$17 Million Gift Launches World’s Largest Center for Psychedelic Consciousness Research

The field of psychedelics for therapy and wellness is about to receive a major boost, with the opening of the Center for Psychedelic and Consciousness Research at Johns Hopkins Medicine. With $17 million in private funding, this is believed to be the first research center of its kind in the United States and the largest in the world. As federal funding for therapeutic research in people is not currently available, the center will rely on private donations to advance this emerging field.

Psychedelics are a class of drugs that produce profound changes in consciousness, and much of the early work at Johns Hopkins has focused on psilocybin, the chemical found in magic mushrooms. The new center will study how psychedelics affect behavior, brain function, learning, memory, mood, and brain biology. In particular, the researchers hope to determine the effectiveness of psilocybin as a new therapy for opioid addiction, Alzheimer’s disease, PTSD, post-treatment Lyme disease syndrome, anorexia nervosa, and alcohol use in people with major depression.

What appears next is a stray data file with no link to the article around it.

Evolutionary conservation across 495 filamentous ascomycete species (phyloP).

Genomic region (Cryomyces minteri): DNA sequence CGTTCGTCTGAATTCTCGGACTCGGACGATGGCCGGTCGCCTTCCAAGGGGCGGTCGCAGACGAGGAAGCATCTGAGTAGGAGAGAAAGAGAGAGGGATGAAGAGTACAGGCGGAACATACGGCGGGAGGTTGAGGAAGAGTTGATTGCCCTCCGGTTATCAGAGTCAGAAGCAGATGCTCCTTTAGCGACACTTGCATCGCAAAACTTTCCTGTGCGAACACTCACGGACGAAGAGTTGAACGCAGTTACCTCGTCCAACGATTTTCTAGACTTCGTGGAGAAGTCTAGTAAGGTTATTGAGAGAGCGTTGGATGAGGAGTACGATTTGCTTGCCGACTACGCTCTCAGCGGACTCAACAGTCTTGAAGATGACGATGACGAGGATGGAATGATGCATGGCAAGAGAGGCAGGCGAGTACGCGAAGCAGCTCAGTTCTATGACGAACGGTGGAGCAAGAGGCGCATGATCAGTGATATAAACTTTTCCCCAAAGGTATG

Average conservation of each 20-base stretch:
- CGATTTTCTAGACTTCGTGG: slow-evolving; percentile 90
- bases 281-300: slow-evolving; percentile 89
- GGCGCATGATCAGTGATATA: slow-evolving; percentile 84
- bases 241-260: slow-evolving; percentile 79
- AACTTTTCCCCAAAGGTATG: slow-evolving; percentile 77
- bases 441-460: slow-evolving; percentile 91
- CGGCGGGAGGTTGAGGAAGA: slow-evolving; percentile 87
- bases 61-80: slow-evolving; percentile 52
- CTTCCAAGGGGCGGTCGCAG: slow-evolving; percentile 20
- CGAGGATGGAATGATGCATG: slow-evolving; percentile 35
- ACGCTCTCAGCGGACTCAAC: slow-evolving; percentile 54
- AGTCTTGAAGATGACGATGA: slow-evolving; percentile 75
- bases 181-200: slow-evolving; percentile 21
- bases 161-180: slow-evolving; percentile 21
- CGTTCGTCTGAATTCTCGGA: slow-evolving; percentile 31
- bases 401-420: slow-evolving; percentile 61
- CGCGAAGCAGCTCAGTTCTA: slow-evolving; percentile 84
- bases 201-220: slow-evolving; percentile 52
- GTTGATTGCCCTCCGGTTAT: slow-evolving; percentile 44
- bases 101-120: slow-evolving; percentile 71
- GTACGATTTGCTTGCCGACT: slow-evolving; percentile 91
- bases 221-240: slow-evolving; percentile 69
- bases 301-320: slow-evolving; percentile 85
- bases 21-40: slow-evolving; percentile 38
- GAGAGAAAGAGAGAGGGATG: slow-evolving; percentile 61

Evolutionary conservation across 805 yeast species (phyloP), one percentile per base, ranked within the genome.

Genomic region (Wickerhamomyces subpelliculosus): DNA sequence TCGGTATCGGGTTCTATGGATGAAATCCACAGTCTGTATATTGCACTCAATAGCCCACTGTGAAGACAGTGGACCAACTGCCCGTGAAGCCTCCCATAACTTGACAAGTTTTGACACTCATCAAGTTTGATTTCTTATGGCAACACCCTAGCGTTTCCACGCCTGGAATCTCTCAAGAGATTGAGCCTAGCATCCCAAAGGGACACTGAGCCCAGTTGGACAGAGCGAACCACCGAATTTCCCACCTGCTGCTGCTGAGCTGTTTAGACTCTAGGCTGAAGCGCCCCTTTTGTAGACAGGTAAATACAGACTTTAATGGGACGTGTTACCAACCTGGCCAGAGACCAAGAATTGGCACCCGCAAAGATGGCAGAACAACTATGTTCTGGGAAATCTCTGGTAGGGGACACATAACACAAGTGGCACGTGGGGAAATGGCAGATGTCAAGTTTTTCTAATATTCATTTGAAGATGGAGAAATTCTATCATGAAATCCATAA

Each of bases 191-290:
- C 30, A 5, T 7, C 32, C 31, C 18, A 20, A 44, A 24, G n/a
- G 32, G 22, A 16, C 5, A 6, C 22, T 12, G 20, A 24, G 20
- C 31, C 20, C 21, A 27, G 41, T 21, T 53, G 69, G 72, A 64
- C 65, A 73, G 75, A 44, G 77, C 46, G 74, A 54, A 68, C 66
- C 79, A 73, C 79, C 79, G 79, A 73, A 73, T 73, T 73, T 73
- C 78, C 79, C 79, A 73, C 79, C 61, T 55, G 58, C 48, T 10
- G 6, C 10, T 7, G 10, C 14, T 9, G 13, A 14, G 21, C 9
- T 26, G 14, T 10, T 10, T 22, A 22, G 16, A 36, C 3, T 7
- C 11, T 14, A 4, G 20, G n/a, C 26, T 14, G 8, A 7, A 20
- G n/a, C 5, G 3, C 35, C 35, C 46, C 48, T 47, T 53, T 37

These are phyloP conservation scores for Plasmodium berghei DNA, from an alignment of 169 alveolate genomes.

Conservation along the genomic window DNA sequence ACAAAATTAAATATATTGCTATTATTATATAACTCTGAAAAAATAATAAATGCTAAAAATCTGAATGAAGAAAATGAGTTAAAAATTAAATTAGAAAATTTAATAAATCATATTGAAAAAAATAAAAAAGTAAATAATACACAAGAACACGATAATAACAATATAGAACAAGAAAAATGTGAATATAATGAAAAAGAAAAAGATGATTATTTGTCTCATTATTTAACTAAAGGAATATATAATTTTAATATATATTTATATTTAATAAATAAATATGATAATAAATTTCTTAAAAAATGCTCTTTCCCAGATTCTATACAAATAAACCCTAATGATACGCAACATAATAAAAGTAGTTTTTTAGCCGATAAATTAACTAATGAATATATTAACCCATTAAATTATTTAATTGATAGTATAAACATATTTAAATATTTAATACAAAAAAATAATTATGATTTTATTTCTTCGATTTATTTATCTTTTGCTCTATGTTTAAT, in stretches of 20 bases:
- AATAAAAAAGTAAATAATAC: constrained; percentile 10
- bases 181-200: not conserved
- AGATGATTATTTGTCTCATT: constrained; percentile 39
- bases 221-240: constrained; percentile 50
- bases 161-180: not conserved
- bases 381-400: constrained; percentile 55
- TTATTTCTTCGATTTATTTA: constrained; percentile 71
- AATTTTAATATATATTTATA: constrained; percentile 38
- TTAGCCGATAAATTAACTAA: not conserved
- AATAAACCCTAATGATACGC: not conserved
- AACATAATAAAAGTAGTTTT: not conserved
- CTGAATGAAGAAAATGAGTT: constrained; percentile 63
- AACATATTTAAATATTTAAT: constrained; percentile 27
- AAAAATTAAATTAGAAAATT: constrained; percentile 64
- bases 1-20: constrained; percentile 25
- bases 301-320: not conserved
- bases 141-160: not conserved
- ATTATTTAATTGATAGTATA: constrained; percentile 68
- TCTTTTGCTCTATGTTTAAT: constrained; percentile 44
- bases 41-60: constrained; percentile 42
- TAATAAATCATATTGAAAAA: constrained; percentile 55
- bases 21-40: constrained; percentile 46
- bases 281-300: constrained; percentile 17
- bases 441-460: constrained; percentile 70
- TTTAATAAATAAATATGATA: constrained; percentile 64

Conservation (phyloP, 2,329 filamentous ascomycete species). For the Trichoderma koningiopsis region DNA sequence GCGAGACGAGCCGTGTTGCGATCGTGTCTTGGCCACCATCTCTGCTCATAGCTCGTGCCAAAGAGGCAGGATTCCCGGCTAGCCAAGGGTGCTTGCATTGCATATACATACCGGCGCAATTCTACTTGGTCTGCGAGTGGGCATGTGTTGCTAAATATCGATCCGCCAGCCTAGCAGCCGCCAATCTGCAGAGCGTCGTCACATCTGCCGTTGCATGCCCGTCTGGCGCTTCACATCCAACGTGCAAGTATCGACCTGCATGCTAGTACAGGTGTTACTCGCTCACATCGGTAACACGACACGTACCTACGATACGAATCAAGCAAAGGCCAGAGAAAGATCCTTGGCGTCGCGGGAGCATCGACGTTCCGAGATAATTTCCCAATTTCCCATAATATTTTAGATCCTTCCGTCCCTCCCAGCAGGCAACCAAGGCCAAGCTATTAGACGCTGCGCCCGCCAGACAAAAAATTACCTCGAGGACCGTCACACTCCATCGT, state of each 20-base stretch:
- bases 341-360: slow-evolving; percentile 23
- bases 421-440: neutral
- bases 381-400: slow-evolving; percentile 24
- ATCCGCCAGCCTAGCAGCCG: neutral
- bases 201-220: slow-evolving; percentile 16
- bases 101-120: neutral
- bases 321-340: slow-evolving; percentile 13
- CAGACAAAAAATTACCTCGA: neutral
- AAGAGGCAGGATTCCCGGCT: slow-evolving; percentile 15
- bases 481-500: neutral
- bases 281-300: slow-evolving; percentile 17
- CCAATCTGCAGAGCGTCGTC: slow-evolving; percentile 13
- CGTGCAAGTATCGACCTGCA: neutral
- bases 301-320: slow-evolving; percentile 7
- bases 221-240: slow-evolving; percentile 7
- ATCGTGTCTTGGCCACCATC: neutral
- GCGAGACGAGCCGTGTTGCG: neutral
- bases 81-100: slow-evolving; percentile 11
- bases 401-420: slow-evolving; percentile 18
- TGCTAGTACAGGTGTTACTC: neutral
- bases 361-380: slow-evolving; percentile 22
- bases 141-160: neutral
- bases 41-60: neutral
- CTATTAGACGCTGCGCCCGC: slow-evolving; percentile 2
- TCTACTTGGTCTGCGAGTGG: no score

The center’s director, Roland Griffiths, says that its establishment “reflects a new era of research in therapeutics and the mind.” The center will be staffed by a team of six faculty members with expertise in psychedelic science, as well as five postdoctoral scientists. The operational expenses for the first five years will be covered by private funding from the Steven & Alexandra Cohen Foundation and four philanthropists: Tim Ferriss, Matt Mullenweg, Blake Mycoskie, and Craig Nerenberg.

The center’s faculty will also train graduate and medical students who want to pursue careers in psychedelic science, a field that has historically had few opportunities for career advancement. This investment is the largest to date in psychedelic research, and it is hoped that it will inspire others to establish more research centers in the United States and abroad.

The psychedelic research group at Johns Hopkins was the first in the United States to achieve regulatory approval to reinitiate research with psychedelics in healthy volunteers. Since then, they have published more than 60 peer-reviewed journal articles, demonstrating therapeutic benefits for conditions including nicotine addiction and depression/anxiety caused by life-threatening diseases. Their findings have paved the way for the current studies on the treatment of major depressive disorder, and their research also explores the interaction of psilocybin and meditation.

This substantial level of funding is expected to lead to a significant increase in psychedelic research, which has the potential to help those suffering from chronic illness, addiction, and mental health challenges. As Alex Cohen, president of the Steven & Alexandra Cohen Foundation, says, “we are investing in the hope that researchers will keep proving the benefits of psychedelics—and people will have new ways to heal.”